Feasibility of a Supervised Inpatient Low-Calorie Diet Program for Massive Weight Loss Prior to RYGB in Superobese Patients
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- Huerta, S., Li, Z., Anthony, T. et al. OBES SURG (2010) 20: 173. doi:10.1007/s11695-009-0001-x
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This study was undertaken to determine the feasibility of an inpatient low-calorie program for a substantial decrease of preoperative weight (>10 points in BMI) in superobese patients.
Five patients were hospitalized for an average of 11 weeks and were placed on a low-calorie liquid diet (<900 kcal/day) and an exercise program. Following a drop of ten points in BMI, they underwent a Roux-en-Y gastric bypass (RYGB). Hemoglobin A1c and lipid profiles were obtained at the beginning of the diet, prior to surgery and at the last follow-up appointment. Our results were compared to the National Surgical Quality Improvement Program (NSQIP) database, which included 1,046 bariatric operations performed at VA centers between October 1999 and August 2007.
All five patients were massively obese men (body mass index (BMI) = 64.3 ± 2.1 kg/m2; 54.7 ± 2.6 years old; four of five were white) with multiple comorbid conditions, which placed them in a substantially higher risk for bariatric surgery. Of the four diabetic patients, two were insulin dependent. There was an average decrease in BMI by 12.7 points (85.8 ± 6.0 lb) during the preoperative diet period (11 weeks). All patients underwent RYGB without complications. This cohort of patients further decreased their BMI by 10.6 points (88.4 ± 29.4 lb) following surgical intervention. The total combined preoperative and postoperative excess body weight loss was 89% (10.6-month average follow-up). Sleep apnea resolved following gastric bypass but did not improve during the preoperative weight loss period. Hypertension, osteoarthritis, and dyslipidemia all improved following surgical intervention. Hemoglobin A1c decreased by 1.9% during diet-induced weight loss with no further improvement being noted after surgery. The two insulin-dependent diabetic patients discontinued insulin therapy following surgery. The NSQIP database contained 77 patients with similar characteristics to our cohort of patients. The 30-day mortality for this cohort of patients was 3.9% with a complication rate of 33.8%.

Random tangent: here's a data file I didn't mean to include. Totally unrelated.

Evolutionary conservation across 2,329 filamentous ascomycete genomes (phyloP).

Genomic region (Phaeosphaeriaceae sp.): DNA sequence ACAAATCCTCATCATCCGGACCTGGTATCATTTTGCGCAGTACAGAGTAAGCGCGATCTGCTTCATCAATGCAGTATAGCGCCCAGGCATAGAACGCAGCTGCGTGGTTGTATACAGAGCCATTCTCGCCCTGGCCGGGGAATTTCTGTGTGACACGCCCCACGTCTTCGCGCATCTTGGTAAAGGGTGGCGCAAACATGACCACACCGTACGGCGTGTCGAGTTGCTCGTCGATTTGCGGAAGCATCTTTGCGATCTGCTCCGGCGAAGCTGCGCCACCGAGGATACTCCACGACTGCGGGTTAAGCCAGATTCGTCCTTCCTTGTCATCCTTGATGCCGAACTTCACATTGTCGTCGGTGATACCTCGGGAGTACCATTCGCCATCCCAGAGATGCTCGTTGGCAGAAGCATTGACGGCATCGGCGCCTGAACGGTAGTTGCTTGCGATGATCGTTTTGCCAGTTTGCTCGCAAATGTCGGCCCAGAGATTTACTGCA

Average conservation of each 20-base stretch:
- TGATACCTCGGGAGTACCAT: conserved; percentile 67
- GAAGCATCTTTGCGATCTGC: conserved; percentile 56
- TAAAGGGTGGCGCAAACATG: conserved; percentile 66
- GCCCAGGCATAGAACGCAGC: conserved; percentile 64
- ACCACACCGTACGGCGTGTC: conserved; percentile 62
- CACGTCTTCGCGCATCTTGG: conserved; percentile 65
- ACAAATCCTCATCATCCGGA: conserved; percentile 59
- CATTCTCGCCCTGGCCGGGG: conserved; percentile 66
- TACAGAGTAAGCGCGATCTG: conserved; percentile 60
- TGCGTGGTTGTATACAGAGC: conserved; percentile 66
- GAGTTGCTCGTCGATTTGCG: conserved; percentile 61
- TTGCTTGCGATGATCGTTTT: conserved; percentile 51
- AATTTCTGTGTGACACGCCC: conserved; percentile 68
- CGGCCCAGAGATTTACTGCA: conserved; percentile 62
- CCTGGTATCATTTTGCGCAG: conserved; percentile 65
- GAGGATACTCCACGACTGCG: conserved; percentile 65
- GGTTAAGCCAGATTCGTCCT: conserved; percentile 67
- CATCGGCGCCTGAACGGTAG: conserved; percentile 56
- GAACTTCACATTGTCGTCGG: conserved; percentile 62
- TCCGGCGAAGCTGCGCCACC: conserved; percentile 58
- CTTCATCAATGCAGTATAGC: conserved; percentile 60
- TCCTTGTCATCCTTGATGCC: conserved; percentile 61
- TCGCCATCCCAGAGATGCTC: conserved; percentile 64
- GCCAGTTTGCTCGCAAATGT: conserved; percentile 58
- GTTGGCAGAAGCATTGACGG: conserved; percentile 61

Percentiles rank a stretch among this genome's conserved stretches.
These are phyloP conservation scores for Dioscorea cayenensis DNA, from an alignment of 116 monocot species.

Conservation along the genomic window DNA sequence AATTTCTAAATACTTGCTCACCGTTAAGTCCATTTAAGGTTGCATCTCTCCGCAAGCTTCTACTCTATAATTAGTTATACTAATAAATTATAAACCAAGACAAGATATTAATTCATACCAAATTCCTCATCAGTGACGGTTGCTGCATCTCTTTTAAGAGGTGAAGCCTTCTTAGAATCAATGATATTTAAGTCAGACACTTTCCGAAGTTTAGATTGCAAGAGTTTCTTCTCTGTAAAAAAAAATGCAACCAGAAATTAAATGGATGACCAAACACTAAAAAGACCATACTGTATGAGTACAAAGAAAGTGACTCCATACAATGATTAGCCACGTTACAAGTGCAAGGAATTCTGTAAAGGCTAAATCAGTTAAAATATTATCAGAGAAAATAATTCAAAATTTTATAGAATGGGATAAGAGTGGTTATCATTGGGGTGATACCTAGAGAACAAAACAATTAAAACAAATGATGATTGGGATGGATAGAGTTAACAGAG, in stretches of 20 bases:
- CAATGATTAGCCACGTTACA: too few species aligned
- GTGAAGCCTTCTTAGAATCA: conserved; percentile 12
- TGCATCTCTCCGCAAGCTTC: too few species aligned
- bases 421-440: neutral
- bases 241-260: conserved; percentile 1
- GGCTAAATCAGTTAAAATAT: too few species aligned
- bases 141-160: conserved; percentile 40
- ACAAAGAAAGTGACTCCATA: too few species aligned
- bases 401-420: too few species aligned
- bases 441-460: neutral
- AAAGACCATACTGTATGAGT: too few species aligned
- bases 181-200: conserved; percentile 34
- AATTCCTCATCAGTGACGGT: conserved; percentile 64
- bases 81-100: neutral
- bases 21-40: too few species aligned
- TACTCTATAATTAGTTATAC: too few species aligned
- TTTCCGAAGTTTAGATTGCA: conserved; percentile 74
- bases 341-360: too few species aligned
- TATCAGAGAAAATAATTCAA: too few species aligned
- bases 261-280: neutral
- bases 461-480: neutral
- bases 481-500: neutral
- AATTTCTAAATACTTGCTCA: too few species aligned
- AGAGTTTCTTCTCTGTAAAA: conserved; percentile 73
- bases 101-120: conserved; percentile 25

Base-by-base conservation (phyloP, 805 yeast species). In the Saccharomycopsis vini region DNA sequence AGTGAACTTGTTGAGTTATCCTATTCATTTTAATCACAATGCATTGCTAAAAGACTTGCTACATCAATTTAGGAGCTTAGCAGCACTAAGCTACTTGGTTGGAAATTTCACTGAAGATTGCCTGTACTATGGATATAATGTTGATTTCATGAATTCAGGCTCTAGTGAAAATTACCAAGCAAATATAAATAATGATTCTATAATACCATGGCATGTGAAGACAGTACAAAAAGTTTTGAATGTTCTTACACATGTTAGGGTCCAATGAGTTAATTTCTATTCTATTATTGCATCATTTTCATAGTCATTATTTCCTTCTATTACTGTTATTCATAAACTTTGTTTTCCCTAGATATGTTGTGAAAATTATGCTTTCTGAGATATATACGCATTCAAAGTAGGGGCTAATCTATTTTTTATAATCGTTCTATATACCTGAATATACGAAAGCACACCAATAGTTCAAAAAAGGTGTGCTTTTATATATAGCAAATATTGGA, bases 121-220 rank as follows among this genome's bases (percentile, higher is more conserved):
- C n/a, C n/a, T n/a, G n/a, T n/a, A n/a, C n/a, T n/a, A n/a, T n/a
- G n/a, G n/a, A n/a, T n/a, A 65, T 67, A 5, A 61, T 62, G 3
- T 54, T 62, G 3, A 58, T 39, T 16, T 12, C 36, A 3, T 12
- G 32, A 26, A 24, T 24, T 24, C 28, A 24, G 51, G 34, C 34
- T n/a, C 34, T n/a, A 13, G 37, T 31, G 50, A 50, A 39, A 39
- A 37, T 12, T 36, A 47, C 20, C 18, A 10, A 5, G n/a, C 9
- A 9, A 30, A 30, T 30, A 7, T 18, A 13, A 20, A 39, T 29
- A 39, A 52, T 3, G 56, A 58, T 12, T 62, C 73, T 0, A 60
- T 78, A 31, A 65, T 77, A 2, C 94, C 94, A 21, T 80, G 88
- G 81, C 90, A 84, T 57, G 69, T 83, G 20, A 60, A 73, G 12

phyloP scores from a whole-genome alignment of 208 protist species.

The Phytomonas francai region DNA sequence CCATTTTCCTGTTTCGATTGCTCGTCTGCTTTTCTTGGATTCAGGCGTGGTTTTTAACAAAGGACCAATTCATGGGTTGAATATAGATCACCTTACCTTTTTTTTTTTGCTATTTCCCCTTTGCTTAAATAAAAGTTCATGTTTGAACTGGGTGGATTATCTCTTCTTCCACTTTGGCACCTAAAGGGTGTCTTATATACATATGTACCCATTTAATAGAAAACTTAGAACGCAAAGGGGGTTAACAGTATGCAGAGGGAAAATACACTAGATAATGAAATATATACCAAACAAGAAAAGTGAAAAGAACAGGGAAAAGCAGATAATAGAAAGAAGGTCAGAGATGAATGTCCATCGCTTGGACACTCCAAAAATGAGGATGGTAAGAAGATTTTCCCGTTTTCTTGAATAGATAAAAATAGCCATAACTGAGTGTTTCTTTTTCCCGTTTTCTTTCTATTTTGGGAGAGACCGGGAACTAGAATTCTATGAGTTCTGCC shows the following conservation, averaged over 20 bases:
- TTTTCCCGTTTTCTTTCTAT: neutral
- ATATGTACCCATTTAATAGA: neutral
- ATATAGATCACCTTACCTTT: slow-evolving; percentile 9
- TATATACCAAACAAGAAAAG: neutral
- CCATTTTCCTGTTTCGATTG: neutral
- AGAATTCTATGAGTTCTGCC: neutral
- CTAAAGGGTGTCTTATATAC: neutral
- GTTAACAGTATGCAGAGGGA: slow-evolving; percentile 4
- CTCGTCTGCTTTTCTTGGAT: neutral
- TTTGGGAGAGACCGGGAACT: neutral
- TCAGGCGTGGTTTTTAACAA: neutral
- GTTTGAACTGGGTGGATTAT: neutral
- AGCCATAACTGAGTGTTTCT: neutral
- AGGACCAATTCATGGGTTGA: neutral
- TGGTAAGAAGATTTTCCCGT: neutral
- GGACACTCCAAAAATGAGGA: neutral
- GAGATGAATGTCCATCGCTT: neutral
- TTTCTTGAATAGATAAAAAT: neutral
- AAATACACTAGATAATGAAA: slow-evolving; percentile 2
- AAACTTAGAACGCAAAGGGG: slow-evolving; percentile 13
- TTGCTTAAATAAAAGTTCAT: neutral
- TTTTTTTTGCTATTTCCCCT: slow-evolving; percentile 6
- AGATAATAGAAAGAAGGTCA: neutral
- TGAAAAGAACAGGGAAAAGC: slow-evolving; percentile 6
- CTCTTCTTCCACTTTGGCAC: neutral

Massive preoperative weight loss is possible to achieve with a liquid protein diet in superobese patients greatly facilitating gastric bypass surgery in an otherwise high-risk patient population.